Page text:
After my family moved from Baltimore to Pittsburgh, five hours of turnpike and interstate separated me from my closest friends and my mother’s family. Naturally shy, I floundered for a few years, feeling cut off from my “kindred spirits,” as I called them, using Anne Shirley’s term. I began to obsess over the mailbox. Our mailman, in his small truck with the sliding door left open as he zipped from house to house, had a consistent schedule. I knew the window of time in which I would see his truck crest the hill to the left of our house, and if I was outside or at the window when it did, I would stand by the mailbox and wait, taking the mail from his hands. How quickly my mood could soar or plunge simply by the presence or absence of a letter from a friend or family member. Those letters sustained me, tethered me to people that I knew loved me, especially in a new, strange home.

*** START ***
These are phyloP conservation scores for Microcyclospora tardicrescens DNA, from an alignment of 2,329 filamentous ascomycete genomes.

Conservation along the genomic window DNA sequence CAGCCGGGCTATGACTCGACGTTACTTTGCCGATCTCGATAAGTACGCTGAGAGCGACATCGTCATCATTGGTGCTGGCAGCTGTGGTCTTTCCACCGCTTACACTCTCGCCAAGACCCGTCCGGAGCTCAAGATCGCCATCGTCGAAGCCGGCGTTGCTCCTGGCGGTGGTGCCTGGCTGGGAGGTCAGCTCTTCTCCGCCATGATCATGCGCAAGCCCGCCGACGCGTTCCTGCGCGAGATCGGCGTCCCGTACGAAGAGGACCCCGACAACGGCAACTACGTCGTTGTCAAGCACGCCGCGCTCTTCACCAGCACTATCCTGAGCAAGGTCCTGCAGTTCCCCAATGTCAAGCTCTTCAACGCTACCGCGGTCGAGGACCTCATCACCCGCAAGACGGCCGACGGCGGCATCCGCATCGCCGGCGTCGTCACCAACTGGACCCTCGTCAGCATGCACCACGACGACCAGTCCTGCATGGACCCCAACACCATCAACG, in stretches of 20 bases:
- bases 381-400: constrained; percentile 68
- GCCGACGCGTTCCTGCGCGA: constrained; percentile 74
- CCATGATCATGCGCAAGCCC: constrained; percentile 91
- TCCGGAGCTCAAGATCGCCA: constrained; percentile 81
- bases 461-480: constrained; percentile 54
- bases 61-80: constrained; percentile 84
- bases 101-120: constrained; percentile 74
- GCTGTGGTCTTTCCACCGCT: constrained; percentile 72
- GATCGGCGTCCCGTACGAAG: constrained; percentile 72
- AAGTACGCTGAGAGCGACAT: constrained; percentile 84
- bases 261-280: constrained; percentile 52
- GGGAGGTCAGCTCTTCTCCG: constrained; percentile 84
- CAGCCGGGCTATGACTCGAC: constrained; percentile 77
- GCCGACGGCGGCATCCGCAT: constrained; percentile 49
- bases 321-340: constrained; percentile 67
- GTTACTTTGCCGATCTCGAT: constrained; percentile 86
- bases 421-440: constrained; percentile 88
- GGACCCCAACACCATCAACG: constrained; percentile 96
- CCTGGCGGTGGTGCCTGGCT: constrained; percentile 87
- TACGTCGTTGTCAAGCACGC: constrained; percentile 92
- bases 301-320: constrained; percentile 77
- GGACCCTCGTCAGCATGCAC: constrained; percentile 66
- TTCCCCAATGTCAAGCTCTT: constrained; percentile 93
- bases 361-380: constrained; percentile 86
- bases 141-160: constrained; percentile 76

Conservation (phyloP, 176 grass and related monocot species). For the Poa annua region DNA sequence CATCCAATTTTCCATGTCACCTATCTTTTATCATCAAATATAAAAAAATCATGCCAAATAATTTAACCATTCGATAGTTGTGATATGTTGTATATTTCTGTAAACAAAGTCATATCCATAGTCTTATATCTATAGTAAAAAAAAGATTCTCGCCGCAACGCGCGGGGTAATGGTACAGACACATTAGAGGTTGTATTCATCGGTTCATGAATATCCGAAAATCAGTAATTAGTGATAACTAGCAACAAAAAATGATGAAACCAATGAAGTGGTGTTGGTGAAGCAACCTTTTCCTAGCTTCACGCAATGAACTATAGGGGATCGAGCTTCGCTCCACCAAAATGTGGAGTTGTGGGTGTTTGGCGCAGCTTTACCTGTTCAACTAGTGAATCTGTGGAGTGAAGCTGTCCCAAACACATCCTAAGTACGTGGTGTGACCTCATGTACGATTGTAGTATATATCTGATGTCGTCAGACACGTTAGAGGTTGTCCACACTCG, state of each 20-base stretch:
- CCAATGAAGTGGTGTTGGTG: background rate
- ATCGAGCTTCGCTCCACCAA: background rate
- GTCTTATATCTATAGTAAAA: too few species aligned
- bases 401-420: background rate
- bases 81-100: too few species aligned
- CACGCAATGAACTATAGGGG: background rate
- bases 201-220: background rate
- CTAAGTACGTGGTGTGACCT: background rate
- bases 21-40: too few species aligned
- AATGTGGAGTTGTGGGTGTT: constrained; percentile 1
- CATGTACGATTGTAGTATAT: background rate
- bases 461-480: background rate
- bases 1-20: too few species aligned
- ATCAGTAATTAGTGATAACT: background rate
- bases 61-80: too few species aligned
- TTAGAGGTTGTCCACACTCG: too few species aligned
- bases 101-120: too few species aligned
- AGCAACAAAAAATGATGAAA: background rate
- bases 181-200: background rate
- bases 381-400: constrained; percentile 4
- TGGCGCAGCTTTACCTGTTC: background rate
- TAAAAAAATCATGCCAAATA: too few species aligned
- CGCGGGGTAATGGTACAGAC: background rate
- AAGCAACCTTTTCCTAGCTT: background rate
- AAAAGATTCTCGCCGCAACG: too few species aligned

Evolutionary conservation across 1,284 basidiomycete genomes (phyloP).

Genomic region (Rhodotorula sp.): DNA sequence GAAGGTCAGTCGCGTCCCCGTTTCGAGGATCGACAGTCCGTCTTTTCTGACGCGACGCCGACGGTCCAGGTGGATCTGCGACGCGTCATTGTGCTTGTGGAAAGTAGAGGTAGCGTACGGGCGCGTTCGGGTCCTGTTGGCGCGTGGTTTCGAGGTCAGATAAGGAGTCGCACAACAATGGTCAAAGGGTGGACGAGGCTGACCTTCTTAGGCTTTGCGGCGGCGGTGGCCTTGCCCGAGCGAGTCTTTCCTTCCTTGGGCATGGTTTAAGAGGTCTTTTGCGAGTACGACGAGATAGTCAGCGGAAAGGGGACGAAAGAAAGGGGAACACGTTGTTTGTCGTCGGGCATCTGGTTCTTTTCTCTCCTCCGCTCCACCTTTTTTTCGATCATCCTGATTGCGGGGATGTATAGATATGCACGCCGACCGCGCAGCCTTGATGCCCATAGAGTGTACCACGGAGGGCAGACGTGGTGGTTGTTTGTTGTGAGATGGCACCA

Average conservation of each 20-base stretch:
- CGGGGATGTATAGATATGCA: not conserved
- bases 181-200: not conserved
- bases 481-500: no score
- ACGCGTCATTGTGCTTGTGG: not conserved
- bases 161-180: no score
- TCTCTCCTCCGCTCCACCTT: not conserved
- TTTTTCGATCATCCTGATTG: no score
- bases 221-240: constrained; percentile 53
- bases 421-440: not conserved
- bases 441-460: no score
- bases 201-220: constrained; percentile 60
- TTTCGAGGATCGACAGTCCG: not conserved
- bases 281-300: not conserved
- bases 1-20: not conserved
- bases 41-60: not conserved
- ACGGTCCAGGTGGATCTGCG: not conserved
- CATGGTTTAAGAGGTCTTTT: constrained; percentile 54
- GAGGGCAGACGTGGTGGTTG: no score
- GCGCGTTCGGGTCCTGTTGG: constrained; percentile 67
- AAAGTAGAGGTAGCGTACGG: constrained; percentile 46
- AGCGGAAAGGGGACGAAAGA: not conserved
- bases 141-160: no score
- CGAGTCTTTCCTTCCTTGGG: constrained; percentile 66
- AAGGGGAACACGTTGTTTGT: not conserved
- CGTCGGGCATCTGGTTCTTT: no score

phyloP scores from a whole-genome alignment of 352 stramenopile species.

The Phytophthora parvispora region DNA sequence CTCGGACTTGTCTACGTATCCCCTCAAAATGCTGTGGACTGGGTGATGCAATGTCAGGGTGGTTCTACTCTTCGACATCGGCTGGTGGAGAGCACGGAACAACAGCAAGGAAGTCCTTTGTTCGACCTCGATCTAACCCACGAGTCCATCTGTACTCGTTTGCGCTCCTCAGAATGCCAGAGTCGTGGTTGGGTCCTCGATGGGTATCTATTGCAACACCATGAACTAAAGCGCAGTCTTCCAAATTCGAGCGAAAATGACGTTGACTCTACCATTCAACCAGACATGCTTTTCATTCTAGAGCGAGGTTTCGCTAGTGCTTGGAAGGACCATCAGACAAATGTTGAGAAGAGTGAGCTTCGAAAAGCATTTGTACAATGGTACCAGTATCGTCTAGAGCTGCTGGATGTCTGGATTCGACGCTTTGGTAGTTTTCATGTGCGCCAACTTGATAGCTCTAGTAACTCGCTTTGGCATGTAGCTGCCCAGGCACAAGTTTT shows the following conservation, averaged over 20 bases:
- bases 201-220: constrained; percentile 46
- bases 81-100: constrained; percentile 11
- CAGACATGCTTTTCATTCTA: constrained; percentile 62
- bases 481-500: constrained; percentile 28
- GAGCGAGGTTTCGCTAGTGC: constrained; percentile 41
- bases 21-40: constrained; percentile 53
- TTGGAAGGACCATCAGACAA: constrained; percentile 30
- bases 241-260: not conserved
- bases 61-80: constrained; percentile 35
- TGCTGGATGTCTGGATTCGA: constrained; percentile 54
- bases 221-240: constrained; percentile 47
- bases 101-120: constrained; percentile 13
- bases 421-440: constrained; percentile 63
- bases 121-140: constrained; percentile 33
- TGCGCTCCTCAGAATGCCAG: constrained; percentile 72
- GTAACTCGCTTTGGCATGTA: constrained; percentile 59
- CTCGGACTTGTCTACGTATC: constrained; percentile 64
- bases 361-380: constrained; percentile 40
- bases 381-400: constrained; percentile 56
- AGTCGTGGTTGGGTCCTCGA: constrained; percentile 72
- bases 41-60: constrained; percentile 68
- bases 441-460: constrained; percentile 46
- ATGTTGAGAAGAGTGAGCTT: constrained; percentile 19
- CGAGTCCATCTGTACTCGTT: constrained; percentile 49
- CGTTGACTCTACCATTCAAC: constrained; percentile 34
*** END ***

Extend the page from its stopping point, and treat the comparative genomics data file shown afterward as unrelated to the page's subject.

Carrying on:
Many years later, I still love mail. Although my mailbox (and my inbox) are often cluttered with junk mail and bills, mail from a friend brightens my day, reminding me that I’m not alone.
It’s out of the pleasure of receiving mail that I’m sending out a monthly e-letter, Letters for the Road. In it, I’ll offer reflections and refreshment for pilgrims — those of us who, even while longing for the destination, know that the road along the way is worth our attention and consideration.
You can read the first one here…
…and sign up here: https://lauracerbus.substack.com/p/coming-soon?r=4de3l&utm_campaign=post&utm_medium=web&utm_source=copy